Some of Boxing’s unusual endings might surprise you!
By Ken Hissner: I’m sure all of us boxing fans have had some unusual endings and surprises come behind the endings.
On January 13, 1995, the twelve-rounder for the vacant North American Boxing Federation light heavyweight title between former International Boxing Federation champion Prince Charles Williams, 36-6-3, of Mansfield, Ohio, and Merqui Sosa, 24-4-2, of the Dominican Republic and Brooklyn, New York at Atlantic City, New Jersey was declared a technical draw after seven rounds when ringside physician Frank B. Doggett ruled they had each suffered too much punishment for them to continue safely.
Williams would only fight once more after this fight before retiring.
On the only other similar occasion when Eddie Woods, 7-0-1, of Philadelphia, and Al Milone, 12-11, of Brooklyn, New York, were too severely cut to continue their fight at the Philadelphia Arena in Philadelphia, Pennsylvania in 1959, the result was recorded as a stoppage loss for both fighters.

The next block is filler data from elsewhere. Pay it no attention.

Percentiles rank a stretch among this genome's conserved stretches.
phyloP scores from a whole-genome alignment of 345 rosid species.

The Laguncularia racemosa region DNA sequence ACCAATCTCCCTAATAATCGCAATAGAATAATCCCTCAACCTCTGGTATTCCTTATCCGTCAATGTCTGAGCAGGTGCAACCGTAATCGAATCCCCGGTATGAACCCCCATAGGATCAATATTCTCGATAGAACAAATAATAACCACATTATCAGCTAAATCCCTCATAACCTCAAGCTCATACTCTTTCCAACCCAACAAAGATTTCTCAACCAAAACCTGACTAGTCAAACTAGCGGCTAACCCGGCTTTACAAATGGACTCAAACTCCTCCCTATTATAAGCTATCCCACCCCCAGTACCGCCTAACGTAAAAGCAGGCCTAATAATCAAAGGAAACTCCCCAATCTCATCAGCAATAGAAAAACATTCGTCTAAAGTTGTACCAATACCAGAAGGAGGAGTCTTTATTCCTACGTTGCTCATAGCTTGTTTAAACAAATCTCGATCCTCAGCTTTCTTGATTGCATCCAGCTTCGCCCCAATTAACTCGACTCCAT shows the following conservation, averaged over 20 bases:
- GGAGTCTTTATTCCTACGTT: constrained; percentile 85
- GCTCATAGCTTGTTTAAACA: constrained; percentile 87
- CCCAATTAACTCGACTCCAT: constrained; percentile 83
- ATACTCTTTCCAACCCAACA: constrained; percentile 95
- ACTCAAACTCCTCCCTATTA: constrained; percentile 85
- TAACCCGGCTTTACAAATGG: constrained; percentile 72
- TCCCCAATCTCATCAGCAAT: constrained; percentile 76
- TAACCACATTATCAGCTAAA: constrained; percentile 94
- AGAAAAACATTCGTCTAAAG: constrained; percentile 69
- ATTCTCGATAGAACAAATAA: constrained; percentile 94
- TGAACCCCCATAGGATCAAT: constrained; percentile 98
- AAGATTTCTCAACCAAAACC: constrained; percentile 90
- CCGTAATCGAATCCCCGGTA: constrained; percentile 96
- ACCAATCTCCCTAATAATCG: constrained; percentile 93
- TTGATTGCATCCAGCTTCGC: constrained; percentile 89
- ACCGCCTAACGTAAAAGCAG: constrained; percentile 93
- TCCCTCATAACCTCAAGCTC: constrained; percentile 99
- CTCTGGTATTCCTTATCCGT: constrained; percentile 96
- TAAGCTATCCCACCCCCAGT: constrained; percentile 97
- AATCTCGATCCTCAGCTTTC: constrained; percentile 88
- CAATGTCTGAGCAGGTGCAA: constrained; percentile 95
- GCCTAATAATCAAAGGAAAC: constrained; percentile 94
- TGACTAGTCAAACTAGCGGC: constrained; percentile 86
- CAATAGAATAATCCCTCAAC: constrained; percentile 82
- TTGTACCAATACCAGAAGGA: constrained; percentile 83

There was a double knockout in the world lightweight title fight between champion Ad “Michigan Wildcat” Wolgast, 66-8-10, of Cadillac, Mich., and Mexican “Indian” Joe Rivers, 15-1 -2, from Vernon, California to Los Angeles, California, July 4, 1912.
Both were knocked down simultaneously in the thirteenth round, and neither looking likely to beat the count, the referee picked up the champion and, holding him under his arm, continued to count Rivers.
But the most peculiar ending of all time in a title fight was when challenger George Bernard, 27-12-14, of Paris, France fell asleep in his corner during the interval between the sixth and seventh rounds of his middleweight title fight with Billy “The Illinois”. Thunderbolt” Papke, 38-12-7, from Spring Valley, Illinois to Paris, France on December 4, 1912.
He could not be roused in time for the seventh round and the end was recorded as a retirement. He claimed he had been drugged and was probably right.
I once saw a fight in Philadelphia, Pennsylvania where Eric “Outlaw” Hunter from Philly knocked down his opponent and punched him while he was down.
Commissioner Rudy Battle, a former referee, delayed the fight until he called boxing manager Greg Sirb who was not there to decide the outcome.